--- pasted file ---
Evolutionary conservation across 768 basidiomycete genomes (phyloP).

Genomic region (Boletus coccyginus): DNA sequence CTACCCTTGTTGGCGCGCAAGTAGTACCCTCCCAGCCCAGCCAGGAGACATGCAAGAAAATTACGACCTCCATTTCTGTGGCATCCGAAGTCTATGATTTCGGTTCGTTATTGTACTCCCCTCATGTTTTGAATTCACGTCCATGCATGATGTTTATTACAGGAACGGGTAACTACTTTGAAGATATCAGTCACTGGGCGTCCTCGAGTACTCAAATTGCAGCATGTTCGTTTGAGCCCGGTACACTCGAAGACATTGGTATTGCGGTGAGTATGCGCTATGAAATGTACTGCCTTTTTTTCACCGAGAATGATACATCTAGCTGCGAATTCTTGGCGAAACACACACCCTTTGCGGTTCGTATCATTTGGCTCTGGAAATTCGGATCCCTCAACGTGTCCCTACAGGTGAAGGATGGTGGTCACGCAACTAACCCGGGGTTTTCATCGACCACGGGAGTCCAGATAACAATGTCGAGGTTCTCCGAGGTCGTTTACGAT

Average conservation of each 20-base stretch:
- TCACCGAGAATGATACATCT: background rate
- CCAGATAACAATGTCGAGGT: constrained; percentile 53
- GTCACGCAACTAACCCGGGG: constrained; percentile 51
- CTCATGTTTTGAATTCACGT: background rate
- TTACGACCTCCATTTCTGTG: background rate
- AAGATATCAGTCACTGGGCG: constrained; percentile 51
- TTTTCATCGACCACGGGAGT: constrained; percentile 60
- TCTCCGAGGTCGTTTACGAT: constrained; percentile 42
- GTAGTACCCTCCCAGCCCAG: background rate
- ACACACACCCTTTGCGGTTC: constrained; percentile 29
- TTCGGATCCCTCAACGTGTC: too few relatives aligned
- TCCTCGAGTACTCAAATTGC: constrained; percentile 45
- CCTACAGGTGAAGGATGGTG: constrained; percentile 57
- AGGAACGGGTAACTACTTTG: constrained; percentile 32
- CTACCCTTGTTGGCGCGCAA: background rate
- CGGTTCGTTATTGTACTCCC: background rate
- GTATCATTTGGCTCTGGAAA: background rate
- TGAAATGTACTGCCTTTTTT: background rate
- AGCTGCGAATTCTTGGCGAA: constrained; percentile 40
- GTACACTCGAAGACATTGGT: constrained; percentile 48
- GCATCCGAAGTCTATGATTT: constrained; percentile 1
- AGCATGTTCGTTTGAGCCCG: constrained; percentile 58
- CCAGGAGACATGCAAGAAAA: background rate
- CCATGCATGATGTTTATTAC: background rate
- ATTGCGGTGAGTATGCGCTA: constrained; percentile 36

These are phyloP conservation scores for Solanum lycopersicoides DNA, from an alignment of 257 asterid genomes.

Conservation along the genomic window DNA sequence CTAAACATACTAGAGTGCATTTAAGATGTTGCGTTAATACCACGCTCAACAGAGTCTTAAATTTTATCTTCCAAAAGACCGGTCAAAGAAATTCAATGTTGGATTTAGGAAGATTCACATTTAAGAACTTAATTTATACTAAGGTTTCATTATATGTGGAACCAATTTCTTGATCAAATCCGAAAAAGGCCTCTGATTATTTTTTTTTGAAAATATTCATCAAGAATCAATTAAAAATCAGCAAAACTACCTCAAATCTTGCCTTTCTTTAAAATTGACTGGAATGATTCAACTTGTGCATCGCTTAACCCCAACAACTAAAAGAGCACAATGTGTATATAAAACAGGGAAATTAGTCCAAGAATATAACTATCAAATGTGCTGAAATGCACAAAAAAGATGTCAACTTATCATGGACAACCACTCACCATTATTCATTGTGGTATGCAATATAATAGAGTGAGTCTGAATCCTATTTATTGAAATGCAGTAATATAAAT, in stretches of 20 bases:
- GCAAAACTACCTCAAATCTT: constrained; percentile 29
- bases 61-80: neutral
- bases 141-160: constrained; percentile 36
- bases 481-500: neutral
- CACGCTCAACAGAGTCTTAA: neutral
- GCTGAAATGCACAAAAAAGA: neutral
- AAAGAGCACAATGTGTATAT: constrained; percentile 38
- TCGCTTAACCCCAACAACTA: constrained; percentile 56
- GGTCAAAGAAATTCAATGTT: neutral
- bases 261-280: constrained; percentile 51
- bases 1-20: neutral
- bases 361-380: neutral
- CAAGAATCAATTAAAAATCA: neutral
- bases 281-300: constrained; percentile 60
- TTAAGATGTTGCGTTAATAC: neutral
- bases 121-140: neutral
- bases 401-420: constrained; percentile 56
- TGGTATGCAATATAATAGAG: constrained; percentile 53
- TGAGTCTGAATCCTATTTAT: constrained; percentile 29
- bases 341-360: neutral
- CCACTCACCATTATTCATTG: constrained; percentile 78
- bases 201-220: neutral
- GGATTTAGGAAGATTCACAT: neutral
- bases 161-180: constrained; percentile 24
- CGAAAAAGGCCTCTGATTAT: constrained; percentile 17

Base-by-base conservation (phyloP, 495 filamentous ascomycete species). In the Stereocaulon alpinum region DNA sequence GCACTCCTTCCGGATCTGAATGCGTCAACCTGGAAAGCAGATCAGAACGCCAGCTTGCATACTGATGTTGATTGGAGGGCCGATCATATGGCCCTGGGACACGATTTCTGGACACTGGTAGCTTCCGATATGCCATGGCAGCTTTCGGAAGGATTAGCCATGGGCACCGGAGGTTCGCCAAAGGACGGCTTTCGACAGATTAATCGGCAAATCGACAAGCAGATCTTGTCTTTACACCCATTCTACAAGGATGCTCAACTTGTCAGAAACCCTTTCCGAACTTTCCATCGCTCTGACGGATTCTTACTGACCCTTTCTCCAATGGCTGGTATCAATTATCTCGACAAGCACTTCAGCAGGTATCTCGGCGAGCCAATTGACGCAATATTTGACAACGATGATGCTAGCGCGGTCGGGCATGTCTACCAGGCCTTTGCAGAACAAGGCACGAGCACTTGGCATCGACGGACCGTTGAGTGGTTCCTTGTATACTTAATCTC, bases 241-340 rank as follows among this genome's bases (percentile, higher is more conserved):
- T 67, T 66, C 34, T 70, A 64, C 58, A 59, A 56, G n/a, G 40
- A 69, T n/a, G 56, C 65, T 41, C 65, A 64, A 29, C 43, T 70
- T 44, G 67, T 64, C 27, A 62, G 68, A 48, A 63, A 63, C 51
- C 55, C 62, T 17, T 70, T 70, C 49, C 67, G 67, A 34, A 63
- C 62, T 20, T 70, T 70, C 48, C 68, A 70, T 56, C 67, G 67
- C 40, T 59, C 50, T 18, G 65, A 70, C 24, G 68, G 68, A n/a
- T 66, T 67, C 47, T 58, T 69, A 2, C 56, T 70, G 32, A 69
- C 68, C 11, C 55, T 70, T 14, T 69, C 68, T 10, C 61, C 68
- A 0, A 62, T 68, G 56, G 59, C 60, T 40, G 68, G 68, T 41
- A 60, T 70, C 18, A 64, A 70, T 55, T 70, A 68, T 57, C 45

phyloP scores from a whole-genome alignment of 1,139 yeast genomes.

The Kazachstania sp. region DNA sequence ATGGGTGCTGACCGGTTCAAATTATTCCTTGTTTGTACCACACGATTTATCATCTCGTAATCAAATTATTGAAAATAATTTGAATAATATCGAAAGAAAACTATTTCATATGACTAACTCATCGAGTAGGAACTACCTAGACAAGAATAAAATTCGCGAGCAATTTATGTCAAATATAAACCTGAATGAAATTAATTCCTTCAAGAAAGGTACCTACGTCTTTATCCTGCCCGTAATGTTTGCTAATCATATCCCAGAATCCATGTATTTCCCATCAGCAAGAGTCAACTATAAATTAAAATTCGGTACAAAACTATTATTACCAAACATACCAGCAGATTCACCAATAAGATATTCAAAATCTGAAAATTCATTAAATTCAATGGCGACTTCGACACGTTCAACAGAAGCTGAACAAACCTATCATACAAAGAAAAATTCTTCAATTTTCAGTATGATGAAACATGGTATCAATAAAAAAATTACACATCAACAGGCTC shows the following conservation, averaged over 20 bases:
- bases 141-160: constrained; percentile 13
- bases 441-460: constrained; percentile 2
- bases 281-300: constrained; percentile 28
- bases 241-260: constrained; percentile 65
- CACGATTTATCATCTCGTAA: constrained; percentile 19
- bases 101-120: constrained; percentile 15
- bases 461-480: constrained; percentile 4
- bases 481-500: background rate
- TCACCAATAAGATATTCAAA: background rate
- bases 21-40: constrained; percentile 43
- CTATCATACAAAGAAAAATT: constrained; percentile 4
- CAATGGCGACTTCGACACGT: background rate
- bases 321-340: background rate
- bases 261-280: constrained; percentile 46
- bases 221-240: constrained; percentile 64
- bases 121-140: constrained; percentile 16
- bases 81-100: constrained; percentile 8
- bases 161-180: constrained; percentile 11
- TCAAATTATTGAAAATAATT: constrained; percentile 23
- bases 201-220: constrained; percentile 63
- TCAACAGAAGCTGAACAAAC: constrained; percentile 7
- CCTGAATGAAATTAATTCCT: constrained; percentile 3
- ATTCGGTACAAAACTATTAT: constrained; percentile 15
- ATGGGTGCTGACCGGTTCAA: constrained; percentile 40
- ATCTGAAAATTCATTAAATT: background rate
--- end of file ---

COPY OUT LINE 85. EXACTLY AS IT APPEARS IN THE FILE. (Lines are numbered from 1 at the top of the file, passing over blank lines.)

- bases 81-100: constrained; percentile 8